Crusaders decide between spiritual and physical hunger

Edward Hagerty

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The lunch bell rings, and the hallways fill with people. The students leaving their classrooms are faced with a choice: they can either buy lunch at the cafeteria and talk to their friends around Fatima Court, or they can go with their friends to Mass in the chapel. The vast majority of them will choose the first option, leaving the chapel virtually empty. Out of a population of over eight-hundred students, only a dozen or so show up to each Mass at lunch, unless a club or sport requires its members to attend a particular Mass, in which case the number is moved up to about forty attendees. That means even on a busy day, more than 75% of the 180 seats available in the chapel, so why don’t more people come for the weekly Mass?

For many students, the reason they don’t attend is that they feel like they have to choose between going to Mass and eating. “I don’t usually go because it takes up the entirety of lunchtime and I don’t have time to eat,” said Jonas Bongulto, a senior who is involved in multiple clubs. “A lot of things happen during lunch, so it’s just not a great time to have it. I mean, I’m rarely ever free during lunch, and when I am I’d like to eat.”

While there are still five or ten minutes left in the break when Mass ends, many students have club meetings to attend in addition to eating making 20 minutes seem like it eclipses their entire lunch. The opinion that lunch is an inconvenient time for Mass is shared by other students, who see lunch as one time to unwind during the day. “For me, lunch is this valuable time that I really don’t get to have any other time of the day,” said Ericka Tapia, another senior involved in many activities on top of her academics. “Going to Mass takes away the ability to actually relax at lunch. I always have something to do, so I’d rather have my lunch period to myself.”

Mrs. Anthony, the head of the theology department, is not blind to the challenges teenagers at Mater Dei face. “When people go in, they’re hungry because they’ve been in class.” However, from her perspective, the experience of Mass is enriched because of the struggles people have to deal with. “What a great thing to offer! Consciously, to know ‘I’m really hungry, all my friends are out there eating right now and goofing around, but I’m going to offer twenty minutes, that I am very uncomfortable and I’m going to offer this sacrifice.’, then partaking in the Eucharist, makes it that much better. ”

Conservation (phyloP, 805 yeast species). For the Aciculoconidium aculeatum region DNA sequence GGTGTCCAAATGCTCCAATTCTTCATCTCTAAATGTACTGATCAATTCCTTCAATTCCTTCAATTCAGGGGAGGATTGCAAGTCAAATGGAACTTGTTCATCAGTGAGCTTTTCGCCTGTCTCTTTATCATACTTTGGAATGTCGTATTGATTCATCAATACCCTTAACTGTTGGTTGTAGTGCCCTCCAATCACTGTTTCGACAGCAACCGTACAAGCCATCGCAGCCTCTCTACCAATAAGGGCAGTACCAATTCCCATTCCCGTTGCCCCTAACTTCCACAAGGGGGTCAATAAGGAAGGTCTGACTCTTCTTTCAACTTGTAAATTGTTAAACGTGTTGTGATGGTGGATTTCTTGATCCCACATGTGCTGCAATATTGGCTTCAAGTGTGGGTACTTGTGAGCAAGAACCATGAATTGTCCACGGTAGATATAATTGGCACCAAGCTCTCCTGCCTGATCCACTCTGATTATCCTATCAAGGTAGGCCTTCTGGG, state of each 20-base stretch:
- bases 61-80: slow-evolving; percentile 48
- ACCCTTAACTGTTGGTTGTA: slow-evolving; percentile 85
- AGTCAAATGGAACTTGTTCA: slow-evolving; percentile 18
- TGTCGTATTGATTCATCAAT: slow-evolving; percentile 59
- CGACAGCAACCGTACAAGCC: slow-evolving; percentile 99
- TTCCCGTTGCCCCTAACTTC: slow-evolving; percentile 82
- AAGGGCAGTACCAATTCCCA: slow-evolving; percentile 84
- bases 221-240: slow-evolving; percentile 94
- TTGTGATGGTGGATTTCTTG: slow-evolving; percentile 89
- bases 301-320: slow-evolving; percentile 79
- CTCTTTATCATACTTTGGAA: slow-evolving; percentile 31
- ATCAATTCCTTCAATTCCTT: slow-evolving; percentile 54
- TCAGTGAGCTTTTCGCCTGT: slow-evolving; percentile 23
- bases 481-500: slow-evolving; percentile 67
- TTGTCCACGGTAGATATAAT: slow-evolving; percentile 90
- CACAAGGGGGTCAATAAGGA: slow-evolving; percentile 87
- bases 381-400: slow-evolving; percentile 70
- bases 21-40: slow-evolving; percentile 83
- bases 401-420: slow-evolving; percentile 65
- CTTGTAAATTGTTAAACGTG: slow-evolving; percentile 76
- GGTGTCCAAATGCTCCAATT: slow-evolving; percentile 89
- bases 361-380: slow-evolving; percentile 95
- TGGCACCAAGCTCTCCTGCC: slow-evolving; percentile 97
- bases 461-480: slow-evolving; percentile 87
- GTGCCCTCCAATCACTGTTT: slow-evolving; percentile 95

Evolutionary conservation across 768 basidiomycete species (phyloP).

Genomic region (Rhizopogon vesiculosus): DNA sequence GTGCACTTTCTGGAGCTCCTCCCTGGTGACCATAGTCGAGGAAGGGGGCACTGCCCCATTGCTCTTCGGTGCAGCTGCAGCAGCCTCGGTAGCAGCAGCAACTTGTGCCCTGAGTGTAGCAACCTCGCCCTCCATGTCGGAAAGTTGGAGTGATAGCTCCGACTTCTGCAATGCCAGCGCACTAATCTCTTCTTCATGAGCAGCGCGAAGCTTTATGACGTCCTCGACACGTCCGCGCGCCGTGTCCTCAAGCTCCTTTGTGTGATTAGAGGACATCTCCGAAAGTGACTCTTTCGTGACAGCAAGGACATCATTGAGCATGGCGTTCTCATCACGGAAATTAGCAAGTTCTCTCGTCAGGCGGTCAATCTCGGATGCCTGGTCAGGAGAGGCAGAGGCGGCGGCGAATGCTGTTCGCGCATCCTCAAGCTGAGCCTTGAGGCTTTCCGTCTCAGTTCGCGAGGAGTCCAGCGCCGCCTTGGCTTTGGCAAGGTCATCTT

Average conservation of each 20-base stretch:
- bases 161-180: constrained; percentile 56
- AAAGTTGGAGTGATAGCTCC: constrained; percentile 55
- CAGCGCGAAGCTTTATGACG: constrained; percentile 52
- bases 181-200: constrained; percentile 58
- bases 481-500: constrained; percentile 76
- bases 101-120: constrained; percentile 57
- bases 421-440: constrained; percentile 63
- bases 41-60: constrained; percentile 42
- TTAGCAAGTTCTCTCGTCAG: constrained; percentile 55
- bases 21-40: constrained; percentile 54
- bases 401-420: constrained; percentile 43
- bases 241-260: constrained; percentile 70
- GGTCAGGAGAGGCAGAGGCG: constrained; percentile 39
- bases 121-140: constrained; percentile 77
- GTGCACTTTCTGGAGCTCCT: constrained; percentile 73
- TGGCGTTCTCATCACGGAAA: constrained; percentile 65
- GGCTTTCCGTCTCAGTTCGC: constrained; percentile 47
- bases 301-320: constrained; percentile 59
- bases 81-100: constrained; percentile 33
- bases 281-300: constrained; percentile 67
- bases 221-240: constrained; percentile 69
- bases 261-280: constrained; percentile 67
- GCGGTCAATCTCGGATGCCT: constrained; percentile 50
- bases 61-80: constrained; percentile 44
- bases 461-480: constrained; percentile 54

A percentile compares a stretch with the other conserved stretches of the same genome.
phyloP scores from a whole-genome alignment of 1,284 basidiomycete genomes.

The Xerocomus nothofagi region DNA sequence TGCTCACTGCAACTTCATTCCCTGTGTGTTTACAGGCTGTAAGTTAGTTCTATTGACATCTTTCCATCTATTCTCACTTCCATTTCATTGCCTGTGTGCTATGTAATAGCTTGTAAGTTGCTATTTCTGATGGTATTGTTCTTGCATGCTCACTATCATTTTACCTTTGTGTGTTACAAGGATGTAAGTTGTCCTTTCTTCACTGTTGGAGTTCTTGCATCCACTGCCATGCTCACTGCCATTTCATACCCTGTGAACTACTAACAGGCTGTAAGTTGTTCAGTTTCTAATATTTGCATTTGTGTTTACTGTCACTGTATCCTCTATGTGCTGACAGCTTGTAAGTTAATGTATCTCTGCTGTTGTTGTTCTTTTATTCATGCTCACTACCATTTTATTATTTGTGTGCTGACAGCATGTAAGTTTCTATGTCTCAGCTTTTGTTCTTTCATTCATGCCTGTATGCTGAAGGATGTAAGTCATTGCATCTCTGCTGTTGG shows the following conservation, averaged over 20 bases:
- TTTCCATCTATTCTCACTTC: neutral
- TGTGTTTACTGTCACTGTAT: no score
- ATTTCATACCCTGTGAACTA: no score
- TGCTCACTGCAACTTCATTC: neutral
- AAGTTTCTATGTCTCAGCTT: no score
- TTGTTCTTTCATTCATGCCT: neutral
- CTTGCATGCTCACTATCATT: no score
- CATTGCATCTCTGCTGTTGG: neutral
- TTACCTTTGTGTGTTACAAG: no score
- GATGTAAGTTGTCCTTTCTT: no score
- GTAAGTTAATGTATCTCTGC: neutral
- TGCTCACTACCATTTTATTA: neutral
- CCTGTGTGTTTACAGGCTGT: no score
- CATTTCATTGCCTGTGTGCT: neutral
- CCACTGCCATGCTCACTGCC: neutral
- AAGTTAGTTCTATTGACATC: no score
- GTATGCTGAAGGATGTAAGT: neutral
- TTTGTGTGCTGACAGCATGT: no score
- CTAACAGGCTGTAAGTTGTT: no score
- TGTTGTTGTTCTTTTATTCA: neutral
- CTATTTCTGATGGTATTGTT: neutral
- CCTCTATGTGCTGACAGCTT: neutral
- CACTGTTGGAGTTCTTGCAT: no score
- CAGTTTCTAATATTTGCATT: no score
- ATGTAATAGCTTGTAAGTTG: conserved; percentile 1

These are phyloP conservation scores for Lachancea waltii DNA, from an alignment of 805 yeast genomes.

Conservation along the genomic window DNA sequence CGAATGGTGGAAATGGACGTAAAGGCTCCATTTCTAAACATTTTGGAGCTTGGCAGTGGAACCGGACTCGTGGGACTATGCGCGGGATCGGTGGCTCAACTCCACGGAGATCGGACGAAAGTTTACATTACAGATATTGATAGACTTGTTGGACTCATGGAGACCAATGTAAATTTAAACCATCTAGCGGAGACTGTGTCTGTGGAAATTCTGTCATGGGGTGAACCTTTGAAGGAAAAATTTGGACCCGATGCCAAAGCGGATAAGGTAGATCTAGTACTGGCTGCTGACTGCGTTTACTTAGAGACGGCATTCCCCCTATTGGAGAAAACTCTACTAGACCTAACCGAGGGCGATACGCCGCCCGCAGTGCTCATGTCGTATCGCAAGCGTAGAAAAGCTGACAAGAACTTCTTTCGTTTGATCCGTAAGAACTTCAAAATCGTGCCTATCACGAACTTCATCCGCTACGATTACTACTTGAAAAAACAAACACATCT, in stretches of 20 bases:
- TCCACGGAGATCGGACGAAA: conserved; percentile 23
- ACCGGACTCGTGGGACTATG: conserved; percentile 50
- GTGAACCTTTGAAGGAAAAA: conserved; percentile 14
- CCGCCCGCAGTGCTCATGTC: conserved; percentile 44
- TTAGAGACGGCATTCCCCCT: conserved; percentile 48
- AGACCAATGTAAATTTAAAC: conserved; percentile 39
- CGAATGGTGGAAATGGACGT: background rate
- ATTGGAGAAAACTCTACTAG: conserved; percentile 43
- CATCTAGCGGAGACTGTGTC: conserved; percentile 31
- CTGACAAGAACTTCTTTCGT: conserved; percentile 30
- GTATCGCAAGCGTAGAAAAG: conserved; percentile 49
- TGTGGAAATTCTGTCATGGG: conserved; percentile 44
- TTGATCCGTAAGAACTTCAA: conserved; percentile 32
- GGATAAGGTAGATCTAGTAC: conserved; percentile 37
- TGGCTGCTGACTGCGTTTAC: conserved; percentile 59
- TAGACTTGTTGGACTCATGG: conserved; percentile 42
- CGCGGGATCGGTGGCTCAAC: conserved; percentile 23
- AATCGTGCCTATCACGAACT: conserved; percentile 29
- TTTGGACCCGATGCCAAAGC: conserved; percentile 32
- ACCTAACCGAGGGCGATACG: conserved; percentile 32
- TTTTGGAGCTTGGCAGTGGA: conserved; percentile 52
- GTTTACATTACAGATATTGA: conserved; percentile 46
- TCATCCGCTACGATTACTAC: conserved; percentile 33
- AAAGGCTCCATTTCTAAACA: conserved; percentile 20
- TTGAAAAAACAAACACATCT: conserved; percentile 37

The theology department is increasing its efforts to publicize Mass more, addressing another problem students like Mason Spooneas, a freshman,  have brought up. He couldn’t say what day Mass is available at Mater Dei, which, in his opinion, is the result of a lack of advertising. “Your theology teacher emphasizes it a little, but really doesn’t touch on it too much,” a fact that Mrs. Anthony accepted and is improving with posters throughout the religion classrooms.

How can the problems students have brought up be addressed? One suggestion that Mrs. Anthony had was to encourage teachers to let students who went to Mass eat during the first few minutes of their class. That way, people could go to the chapel without worrying about whether they would have enough time to eat. “It doesn’t take them that long to eat, but at the same time you want them to have a chance to breathe and to get to class on time,” she said.

Though some students may try to take advantage of the system by falsely claiming they’ve gone to Mass just to eat in class. A possible way to address this would be to implement a ‘Mass pass’ system, where students are given a small pass as they walk out of the chapel to show teachers at the start of class.

People can get a great deal of good out of the liturgical experience, so it’s important that it is offered in a way that will easily allow them to participate. The most immediate way for students to make a difference in the attendance of Mass is by experiencing for themselves, which they can do every Tuesday during lunch.

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